“[We] are measuring wellness through a pre- and post-assessment as part of the Institute and still need to measure with [an] employee engagement survey every other year, … but this year has felt a lot better than last year,” he said. “People are reporting their increased level of happiness and treating others with more respect.”

At the core of this effort is the goal to support staff through authentic praise and recognition and through professional development activities and resources to do their jobs well. Merced College is asking the question, How can students succeed if the staff they depend upon are not engaged and cared for?

Humanizing Curriculum and Instruction at Evergreen Valley College

At Evergreen Valley College (EVC) in San Jose, President Tammeil Gilkerson (now the chancellor of the Peralta Community College District) initiated an effort to introduce a more humanizing curriculum and instructional approach. With seed money from the State Chancellor’s Institutional Effectiveness Partnership Initiative (IEPI), her goal was to enable and inspire faculty to try new instructional practices tailored to the students they serve. President Gilkerson later invested HEERF dollars in the effort.

EVC’s deep commitment to racial equity intensified during the racial reckoning spurred by the murder of George Floyd and the surge of anti-Asian hate during the pandemic. The college created faculty cohorts to participate in professional development on humanizing curriculum and instruction, with 47 faculty participating in the first cohort and about 30 in the second. Professional development opportunities were layered, with a year-long commitment from faculty to participate. Training materials included modules from the USC Race and Equity Center. EVC is also now working with the Open for Anti-Racism (OFAR) program to guide faculty in the development and use of open educational resources (OER) and open pedagogy as tools for implementing anti-racist teaching practices and creating teaching materials. At the convening, President Gilkerson enumerated the factors critical to the success of this initiative, including funding to incentivize faculty participation, the timing of the racial reckoning during the pandemic as a catalyst for change, the alignment of professional development with implementation support, and the creation of cohorts.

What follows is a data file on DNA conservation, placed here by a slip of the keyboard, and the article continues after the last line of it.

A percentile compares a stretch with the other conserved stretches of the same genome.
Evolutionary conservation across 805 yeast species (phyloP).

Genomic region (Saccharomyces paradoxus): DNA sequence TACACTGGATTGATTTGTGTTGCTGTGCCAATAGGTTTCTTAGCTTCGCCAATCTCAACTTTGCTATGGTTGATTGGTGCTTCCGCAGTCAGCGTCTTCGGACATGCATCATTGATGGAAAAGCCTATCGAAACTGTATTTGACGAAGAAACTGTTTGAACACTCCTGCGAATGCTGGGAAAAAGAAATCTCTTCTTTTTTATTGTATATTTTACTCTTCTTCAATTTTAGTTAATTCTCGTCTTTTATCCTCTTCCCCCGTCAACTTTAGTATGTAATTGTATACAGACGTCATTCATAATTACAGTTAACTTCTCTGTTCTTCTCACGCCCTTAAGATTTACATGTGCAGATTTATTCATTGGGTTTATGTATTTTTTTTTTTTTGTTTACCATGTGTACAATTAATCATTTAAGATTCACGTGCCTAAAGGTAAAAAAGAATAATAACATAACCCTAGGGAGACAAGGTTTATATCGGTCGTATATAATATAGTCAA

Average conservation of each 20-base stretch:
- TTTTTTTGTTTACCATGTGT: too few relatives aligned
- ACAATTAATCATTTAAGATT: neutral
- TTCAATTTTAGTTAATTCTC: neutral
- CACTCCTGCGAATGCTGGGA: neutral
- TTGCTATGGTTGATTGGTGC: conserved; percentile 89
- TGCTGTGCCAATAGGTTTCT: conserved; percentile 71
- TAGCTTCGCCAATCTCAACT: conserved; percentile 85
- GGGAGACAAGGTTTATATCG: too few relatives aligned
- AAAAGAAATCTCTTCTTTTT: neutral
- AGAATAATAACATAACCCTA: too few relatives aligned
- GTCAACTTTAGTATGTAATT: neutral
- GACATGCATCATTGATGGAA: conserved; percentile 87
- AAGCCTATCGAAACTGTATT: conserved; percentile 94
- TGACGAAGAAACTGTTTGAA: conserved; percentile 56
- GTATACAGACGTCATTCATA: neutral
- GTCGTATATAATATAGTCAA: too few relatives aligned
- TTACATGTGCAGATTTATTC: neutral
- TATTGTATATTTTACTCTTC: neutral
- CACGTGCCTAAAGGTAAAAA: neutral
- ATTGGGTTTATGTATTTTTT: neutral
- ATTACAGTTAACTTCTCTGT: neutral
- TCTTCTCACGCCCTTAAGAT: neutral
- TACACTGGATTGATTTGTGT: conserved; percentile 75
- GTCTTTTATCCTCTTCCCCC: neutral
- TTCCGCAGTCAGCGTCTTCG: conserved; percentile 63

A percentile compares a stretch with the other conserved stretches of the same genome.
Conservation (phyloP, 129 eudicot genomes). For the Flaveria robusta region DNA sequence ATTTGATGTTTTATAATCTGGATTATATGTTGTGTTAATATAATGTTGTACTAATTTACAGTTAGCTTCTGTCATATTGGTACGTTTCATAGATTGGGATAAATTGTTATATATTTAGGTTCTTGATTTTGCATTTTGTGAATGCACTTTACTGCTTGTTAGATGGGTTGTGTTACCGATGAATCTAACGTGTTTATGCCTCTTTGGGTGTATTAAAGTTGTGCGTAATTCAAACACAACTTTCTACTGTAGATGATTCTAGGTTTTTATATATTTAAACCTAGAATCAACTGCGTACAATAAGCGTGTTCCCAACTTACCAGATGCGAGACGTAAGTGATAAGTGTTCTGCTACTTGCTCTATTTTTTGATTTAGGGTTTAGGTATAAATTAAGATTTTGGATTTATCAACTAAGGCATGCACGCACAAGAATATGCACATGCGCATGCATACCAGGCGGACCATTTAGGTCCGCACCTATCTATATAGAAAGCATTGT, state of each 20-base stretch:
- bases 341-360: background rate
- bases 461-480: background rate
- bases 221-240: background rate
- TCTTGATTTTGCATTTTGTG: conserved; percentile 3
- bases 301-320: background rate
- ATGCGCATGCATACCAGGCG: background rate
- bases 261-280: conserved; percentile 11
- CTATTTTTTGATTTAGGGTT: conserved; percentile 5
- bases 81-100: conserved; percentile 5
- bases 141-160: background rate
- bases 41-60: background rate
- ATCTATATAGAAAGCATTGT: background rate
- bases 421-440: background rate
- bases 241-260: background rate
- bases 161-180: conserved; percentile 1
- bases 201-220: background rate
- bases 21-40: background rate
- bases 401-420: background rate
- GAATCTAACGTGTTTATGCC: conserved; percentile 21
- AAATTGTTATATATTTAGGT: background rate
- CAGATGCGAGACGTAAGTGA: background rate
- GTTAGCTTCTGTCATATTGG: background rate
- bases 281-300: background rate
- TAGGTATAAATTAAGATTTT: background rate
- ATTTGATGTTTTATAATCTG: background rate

Michal Kurlaender is the lead researcher of Wheelhouse: The Center for Community College Leadership and Research and Chancellor’s Leadership Professor at the University of California, Davis. Sherrie Reed is the executive director of the California Education Lab at UC Davis.

The research reported here is part of a broader effort to document California Community Colleges’ recovery activities to inform community college leaders and state policymakers on best practices post-pandemic. This multi-year Wheelhouse and California Education Lab project, titled Evidence to Inform Improvement: Supporting California Community Colleges in Pandemic Recovery, is supported by the Institute of Education Sciences (Grant R305X220016) in a grant to the University of California, Davis and is part of the ARCC Network. Other partners include the California Community Colleges Chancellor’s Office (CCCCO), the Community College Research Center (CCRC), and the Public Policy Institute of California (PPIC). The opinions expressed are those of the authors and do not represent views of the Institute, the U.S. Department of Education.